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Moore v. Loney

United States District Court, D. Maryland

February 19, 2014

ANDREA C. MOORE, Plaintiff,
v.
CHRISTINA LONEY, et al., Defendants.

MEMORANDUM OPINION

GEORGE L. RUSSELL, III, District Judge.

THIS MATTER is before the Court on three pending motions, including Defendants' Motions for Summary Judgment (ECF No. 43) and to Strike Certain Paragraphs of Kevin Gembarosky's Affidavit (ECF No. 51), and Plaintiff's Motion to Strike, or Alternatively, in Limine (ECF No. 47).

Plaintiff Andrea C. Moore brings this action against her former employer, Maryland Department of Health & Mental Hygiene ("DHMH") - Thomas B. Finan Center ("Finan Center"), and several DHMH employees in their individual and official capacities alleging failure to accommodate, retaliation, and wrongful discharge under the Americans with Disabilities Act ("ADA"), 42 U.S.C. § 12101 (2012), discrimination under the Rehabilitation Act, 29 U.S.C. § 794(a) (2012), and interference and retaliation under the Family and Medical Leave Act ("FMLA"), 29 U.S.C. § 2615(a)(2) (2012). Included as Defendants are Christina Loney (Finan Center's Personnel Officer); John Cullen (Finan Center's Chief Operating Officer); James Isaac (Director of Rehabilitation and Moore's supervisor); Harold Young (Chief of DHMH's Employee Relations); and (current Secretary of DHMH) Joshua Sharfstein (collectively "Defendants").[1]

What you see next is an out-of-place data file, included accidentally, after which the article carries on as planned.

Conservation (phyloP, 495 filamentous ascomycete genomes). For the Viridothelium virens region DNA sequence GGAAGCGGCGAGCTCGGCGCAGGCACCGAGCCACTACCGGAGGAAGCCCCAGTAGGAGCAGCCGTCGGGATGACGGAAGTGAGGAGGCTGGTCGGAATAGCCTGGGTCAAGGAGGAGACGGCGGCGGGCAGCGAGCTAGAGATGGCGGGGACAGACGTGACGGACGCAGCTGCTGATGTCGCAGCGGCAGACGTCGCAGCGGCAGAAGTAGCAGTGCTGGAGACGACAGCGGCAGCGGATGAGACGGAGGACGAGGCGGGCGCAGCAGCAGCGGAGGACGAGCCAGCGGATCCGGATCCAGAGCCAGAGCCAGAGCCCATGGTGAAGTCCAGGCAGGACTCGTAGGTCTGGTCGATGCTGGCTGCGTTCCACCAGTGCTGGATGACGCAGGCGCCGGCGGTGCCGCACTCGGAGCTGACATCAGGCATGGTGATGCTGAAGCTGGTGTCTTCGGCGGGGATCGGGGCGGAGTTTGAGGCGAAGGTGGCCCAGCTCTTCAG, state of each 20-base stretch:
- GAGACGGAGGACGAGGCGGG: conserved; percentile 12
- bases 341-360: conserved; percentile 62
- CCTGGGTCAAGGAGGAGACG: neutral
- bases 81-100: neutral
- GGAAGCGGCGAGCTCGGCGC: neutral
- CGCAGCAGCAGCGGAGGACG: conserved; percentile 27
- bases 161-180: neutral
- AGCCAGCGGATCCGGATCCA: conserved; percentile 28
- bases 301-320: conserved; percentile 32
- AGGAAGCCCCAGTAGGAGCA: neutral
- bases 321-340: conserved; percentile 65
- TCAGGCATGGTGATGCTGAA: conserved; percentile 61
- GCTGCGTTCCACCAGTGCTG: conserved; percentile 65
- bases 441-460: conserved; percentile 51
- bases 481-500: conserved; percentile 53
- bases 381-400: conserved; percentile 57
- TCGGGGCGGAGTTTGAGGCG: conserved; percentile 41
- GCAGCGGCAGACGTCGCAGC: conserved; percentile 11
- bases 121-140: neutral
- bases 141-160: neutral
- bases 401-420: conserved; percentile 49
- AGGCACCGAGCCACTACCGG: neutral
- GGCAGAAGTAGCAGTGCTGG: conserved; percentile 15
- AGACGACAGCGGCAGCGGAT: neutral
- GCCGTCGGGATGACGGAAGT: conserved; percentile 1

The issues have been fully briefed and no hearing is necessary. See Local Rule 105.6 (D.Md. 2011). For the reasons set forth below, Moore's Motion to Strike, or Alternatively, in Limine will be denied. Defendants' Motion to Strike Certain Paragraphs of Kevin Gembarosky's Affidavit, and Motion for Summary Judgment will be granted.

I. BACKGROUND[2]

Finan Center is an inpatient psychiatric hospital located in Cumberland, Maryland, operated by DHMH. Moore began her position at Finan Center in November 2006 as an Art Therapist I. Generally, an Art Therapist "evaluate[s] for, plan[s], implement[s], and document[s] specific art therapy services for patients who have acute and chronic psychiatric conditions." (See Defs.' Mot. Summ. J. ["Summ. J. Mot."] Ex. 5 ["Position Description"], at 2, ECF No. 43-8).